New Georgia Voting Rules

New+Georgia+Voting+Rules

Mason Collins, Sports Editor

When it comes to voting, Georgia has always been an important state for each party to try and secure, but this year was probably the most important election in both the presidential and senate election for Georgia.  Late in the presidential election, Georgia was won by current 46th president Joe Biden, who from winning Georgia, received 16 crucial electoral votes that separated his lead in the race. 

 

Georgia also sparked plenty of headlines in the senate, when senators David Perdue (R), Jon Ossoff (D), Raphael Warnock (D), and Kelly Loeffler (R) were too close to decide in the original election, forcing the candidates to compete in a senate runoff. The senate seating stood at 50 seats for the Republican party and 48 for the Democratic party. After the senate runoff results, it was determined that democrats Jon Ossoff and Raphael Warnock won the last two seats in the senate, making a 50-50 split.

 

Towards the end of March, Georgia passed a new election law signed by Governor Brain Kemp that has stirred a nationwide debate over voting rights. Kemp signed the bill on March 31, and will be put into effect on July 1. 

 

  • Special ballots will be created for nonpartisan elections
  • Ballots must be printed in black and white ink on security paper 
  • A cutoff date of 11 days before a primary, general election or runoff election for mail-in ballot applications 
  • A deadline for the issuance of absentee ballots at least 25 days before a federal primary, general election or special election or 22 days before a municipal general election or primary
  • A Georgia state driver’s license number, ID card number, date of birth and the last four digits of a social security number or another approved form of identification must be printed on the outside of an absentee ballot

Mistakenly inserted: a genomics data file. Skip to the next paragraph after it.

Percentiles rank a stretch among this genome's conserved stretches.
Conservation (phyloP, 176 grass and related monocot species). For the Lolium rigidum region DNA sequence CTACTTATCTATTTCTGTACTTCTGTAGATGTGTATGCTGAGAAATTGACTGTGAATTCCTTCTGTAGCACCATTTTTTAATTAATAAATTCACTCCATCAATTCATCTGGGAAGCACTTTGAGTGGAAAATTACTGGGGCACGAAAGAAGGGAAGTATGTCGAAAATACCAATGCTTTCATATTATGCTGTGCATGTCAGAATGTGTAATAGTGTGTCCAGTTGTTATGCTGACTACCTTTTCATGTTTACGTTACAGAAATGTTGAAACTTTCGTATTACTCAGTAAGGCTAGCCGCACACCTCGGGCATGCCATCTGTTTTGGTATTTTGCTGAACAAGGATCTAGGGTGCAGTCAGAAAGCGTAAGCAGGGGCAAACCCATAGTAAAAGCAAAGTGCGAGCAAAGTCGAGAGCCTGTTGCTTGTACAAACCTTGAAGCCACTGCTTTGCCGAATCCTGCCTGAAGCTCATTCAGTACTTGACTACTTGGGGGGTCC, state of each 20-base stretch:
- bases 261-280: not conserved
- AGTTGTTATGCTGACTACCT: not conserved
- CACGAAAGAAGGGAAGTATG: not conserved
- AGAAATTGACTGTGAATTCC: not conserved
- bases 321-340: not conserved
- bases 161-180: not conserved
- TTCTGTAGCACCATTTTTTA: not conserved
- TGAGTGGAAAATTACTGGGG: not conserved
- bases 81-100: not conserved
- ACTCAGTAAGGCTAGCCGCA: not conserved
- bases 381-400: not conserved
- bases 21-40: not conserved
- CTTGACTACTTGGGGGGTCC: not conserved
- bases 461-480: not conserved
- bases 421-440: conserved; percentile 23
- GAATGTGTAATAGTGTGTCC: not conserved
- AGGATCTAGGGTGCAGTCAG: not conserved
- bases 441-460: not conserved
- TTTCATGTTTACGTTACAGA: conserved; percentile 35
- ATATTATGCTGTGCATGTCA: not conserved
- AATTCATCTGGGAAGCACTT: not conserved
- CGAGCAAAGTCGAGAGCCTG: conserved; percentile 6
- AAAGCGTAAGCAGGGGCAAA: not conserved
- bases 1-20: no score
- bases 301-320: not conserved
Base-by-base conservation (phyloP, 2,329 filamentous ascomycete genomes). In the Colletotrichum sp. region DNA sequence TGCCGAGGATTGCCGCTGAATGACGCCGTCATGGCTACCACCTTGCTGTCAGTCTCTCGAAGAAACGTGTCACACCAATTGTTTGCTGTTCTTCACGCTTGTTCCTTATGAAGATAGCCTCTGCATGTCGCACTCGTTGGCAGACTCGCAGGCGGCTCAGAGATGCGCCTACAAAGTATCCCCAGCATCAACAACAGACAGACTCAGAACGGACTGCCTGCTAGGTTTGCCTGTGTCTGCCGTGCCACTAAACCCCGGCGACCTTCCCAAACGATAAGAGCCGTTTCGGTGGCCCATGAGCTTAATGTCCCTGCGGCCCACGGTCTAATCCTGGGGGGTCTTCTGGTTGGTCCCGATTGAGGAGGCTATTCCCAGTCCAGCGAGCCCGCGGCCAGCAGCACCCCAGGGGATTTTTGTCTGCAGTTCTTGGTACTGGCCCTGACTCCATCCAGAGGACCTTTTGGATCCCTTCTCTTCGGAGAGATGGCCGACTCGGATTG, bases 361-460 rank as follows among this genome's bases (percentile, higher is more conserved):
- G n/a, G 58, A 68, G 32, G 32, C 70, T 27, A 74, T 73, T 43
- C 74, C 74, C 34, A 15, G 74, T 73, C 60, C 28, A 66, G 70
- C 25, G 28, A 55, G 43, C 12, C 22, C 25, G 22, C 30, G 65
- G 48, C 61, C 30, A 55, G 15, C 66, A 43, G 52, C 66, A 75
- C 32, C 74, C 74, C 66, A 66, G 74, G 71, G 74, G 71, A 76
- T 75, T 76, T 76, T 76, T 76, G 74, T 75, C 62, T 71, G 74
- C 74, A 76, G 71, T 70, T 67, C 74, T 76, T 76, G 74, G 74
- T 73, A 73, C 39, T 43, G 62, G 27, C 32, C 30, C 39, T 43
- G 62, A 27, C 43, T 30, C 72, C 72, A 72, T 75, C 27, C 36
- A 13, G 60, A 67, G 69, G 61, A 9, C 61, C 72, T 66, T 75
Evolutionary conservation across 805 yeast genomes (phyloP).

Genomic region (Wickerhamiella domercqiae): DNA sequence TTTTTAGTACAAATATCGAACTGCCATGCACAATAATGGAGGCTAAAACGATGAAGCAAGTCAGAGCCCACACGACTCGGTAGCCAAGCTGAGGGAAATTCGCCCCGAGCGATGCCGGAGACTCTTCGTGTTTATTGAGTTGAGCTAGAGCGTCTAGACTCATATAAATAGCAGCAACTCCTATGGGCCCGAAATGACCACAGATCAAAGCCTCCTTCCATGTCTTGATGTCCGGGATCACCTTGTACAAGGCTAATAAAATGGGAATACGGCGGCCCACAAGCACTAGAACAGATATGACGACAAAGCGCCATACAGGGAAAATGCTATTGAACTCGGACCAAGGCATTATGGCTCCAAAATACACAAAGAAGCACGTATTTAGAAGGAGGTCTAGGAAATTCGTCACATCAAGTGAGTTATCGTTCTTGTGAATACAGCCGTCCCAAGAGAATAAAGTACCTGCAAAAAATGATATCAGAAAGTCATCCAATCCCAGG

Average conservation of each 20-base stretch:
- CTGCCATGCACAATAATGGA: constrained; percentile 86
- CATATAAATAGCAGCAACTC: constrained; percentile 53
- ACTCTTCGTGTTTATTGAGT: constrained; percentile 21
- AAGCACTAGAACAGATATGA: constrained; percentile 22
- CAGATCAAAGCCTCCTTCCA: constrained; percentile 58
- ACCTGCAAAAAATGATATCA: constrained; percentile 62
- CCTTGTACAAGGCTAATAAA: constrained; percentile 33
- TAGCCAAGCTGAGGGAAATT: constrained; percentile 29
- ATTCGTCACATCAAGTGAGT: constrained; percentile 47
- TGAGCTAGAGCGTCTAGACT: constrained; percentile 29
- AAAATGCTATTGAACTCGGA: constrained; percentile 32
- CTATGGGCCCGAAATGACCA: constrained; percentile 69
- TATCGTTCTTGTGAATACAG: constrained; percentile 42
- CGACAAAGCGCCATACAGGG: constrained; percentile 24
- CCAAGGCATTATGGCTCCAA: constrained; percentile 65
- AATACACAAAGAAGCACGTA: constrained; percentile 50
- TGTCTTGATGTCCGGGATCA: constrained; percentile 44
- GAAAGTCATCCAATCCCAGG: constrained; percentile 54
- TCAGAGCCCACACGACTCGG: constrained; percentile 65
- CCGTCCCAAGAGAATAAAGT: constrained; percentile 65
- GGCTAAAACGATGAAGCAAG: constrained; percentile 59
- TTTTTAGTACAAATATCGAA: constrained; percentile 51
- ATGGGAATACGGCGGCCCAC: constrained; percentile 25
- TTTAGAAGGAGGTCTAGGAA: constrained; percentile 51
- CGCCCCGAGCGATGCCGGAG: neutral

• Conditions for rejecting absentee ballots if certain requirements are not met

 

After the new voting laws reached the news, the Democratic party was outraged by the changes, especially the new voter ID provisions and changes to mail in voting that they believe will make it more difficult for minorities to cast their vote. Within a few days, big named corporations such as Coca Cola, Delta and CBS News parent company Viacom CBS, spoke out against the bill. The biggest news headline after the voting rights were signed was Major League Baseball (MLB).

 

MLB and commissioner Rob Manfred announced that the game would no longer take place in Atlanta with the Atlanta Braves hosting due to new voting laws passed and put into place by the state government. Rob Manfred went on to say quote “ MLB fundamentally supports voting rights for all Americans and opposes restrictions to the ballot box. We will continue with our plans to celebrate the memory of Hank Aaron during this season’s All-star festivities.”

 

Kemp has defended the law, saying it “expands access to voting, secures ballot drop boxes around the clock in every county, expands weekend voting, protects no-excuse absentee voting. It levels the playing field on voter I.D. requirements as well as streamlining election procedures.”

 

In response to the MLB move, the Braves said, “This was neither our decision, nor our recommendation and we are saddened that fans will not be able to see this event in our city.” The team said it values equal voting opportunities. “Our city has always been known as a uniter in divided times and we will miss the opportunity to address issues that are important to our community,” they said.

 

Later the next week, MLB announced that the 2021 all-star will be moved to Coors Field, located in Denver, Colorado and home to the Colorado Rockies.